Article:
“Once the police saw us they started shooting at us, and the car. The police were about the watchman’s hut when they started to shoot. The car took off. We were about 50-100 yards from the car. We ran towards Windsor Park. There is a 7-foot high fence along the perimeter of the factory grounds separating it from the park. Albert stopped and put his hands in the air. They were still shooting – and still coming. I climbed over the fence. Albert was standing there. I ran about 100 yards. I was hit in the back. I fell and although in pain I was still OK. Albert was still standing with his hands up. There was a policeman covering him as he stood there. Just then the policeman came over to me. He had a gun in his hands and shot me another few times in the stomach and chest. I was conscious. I think I was hit six times altogether. I’m not sure. I was rolling about the ground.

“Albert was still standing at the wire. The other policeman then shot Albert – I suppose he thought I was dead. I don’t know how many times he was shot. There were two bullet holes in his head – in the forehead and bullet wounds on his back. This I found out in my depositions at the trial. I was lying there, the bomb went off and all the people came out from the district – the Village. They gathered round me, threatening to burn me. Some of them put wood on my feet. Just at that a patrol of British army soldiers came along. They spread out then.

“The corporal came down to me and fixed me up. He took my coat off, put bandages on me, and I think the British army called for the ambulance. The police walked away when they shot me. I don’t know where they went. When the ambulance came they put me in the back. They drove out of the field on to the road. The policemen stopped it on the road and told the ambulance driver that he had to have a man go with it, and the Brit turned round and said: ‘It’s alright, I’m here. I’ll go with him.’ There was an argument between the British and the police – about it being urgent to get me to hospital. ‘This man is going to die,’ one of them said. The Brit went to the hospital. I was conscious even then, remember them taking my shirt and boots off.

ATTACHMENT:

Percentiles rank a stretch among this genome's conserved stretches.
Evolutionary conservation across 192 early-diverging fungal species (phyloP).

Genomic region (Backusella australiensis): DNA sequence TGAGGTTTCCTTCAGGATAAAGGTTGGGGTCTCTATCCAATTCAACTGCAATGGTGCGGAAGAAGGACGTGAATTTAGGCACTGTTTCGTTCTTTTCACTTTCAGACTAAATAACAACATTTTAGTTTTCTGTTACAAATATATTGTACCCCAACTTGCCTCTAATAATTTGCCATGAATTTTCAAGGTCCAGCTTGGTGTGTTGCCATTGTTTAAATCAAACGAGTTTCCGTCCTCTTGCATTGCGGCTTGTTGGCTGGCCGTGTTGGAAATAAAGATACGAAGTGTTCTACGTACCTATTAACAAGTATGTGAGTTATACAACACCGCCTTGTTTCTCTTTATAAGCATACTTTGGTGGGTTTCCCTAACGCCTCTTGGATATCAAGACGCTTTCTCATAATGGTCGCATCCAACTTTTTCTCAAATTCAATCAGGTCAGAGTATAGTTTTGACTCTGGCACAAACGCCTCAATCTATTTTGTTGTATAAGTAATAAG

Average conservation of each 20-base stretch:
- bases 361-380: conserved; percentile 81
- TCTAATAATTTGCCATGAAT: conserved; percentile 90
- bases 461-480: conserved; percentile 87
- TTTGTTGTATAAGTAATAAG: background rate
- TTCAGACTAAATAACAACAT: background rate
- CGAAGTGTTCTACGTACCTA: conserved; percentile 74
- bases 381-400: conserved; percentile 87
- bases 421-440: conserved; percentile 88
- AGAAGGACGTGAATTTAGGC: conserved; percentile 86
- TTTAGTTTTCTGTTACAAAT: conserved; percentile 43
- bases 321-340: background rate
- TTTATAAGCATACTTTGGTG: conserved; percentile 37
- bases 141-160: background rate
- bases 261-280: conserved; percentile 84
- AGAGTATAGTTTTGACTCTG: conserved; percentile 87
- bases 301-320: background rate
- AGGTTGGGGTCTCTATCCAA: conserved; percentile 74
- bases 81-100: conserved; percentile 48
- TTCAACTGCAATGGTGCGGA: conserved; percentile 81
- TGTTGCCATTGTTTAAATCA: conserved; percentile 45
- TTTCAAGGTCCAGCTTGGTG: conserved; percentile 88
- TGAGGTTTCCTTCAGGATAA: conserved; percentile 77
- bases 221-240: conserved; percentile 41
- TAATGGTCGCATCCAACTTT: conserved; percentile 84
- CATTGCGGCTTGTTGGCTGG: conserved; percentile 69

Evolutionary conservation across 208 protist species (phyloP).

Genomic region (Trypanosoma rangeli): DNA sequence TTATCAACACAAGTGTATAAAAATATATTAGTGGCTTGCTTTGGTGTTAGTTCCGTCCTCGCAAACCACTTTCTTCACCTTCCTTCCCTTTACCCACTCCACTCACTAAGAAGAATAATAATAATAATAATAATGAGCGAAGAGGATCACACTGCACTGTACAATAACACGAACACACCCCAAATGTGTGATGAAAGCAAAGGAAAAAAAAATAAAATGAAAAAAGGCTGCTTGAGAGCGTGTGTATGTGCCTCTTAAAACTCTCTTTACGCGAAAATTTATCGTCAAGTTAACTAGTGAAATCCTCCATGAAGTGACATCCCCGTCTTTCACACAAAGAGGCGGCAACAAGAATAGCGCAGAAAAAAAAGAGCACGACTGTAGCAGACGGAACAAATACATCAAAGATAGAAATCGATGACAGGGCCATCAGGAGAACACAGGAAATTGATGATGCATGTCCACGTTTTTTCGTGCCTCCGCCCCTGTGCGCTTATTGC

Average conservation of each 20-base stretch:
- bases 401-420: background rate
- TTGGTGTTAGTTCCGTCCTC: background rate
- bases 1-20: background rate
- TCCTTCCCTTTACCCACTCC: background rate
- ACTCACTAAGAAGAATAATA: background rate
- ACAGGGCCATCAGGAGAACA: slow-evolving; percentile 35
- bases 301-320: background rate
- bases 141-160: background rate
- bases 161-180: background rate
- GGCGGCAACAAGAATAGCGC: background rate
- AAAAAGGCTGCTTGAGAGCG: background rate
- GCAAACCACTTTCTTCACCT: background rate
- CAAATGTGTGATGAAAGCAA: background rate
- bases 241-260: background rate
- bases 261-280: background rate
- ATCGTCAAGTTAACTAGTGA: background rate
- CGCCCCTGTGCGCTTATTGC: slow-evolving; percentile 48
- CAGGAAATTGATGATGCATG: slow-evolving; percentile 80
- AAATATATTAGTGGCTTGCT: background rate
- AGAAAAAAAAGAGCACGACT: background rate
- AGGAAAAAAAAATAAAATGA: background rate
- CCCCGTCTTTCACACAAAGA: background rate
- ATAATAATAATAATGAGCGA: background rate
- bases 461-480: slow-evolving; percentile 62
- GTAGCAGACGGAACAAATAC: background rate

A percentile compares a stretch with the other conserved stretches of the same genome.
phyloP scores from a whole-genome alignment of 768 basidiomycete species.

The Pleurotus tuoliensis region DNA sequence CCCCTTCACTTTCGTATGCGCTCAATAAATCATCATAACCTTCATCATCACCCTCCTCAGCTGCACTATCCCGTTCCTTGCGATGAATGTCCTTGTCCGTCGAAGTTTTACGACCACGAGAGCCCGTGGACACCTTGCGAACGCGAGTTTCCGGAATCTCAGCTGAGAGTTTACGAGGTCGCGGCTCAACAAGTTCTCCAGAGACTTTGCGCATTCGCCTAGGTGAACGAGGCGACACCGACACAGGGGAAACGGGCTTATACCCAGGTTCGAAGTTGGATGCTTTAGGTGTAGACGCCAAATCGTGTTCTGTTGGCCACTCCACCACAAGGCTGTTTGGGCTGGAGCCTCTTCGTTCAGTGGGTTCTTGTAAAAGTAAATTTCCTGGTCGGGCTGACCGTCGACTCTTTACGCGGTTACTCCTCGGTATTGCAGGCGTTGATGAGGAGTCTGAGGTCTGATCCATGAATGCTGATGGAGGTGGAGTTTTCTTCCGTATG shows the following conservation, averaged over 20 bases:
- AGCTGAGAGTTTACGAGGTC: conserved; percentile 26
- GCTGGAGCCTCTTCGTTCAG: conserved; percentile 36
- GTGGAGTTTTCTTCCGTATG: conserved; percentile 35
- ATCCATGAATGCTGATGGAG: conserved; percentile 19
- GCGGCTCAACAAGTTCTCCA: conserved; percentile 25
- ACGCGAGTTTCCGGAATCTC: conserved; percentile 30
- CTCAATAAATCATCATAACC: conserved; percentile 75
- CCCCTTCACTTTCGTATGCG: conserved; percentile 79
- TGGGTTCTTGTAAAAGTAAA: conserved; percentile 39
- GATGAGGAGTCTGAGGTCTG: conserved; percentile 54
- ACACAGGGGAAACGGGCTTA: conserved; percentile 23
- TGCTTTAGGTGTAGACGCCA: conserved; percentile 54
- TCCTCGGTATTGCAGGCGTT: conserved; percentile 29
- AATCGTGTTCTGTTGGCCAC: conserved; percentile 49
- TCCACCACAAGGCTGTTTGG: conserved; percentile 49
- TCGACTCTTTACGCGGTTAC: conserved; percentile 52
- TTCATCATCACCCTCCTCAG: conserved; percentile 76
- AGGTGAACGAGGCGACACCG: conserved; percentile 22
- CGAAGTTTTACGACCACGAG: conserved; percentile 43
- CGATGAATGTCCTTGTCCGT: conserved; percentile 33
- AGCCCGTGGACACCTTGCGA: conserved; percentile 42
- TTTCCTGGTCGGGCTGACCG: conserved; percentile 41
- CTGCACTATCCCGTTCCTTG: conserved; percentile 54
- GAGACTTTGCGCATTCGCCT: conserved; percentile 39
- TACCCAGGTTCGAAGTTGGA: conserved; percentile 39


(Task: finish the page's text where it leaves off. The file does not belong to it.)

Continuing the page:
“Albert faced them with arms up. He did not run towards the police. The ambulance couldn’t have got in for Albert – the wire was between us. I asked them to get Albert. People told me he lay there for hours.”

AlbertAlbert was eighteen when he was killed. His younger brother Paul was later jailed two or three times. On the last occasion, he was arrested with Martina Anderson (and others) in 1985 and charged with conspiring to cause explosions in England. Martina and Paul Kavanagh were married in prison and celebrated their 25th wedding anniversary this year. She served fourteen years, he fifteen. They fully supported the peace process and all the difficult compromises that were required to try and promote reconciliation and build confidence between unionists and nationalists. Martina is now a European MP for Sinn Féin. Paul was removed from his position as a special advisor to Deputy First Minister Martin McGuinness following a campaign which led to the introduction of the SPAD bill at the Assembly.

Eimear O’Callaghan’s diary are the observations of a wide-eyed young girl and she goes through all the turbulence and challenges made upon us by history.

It is an honest book. And a good book.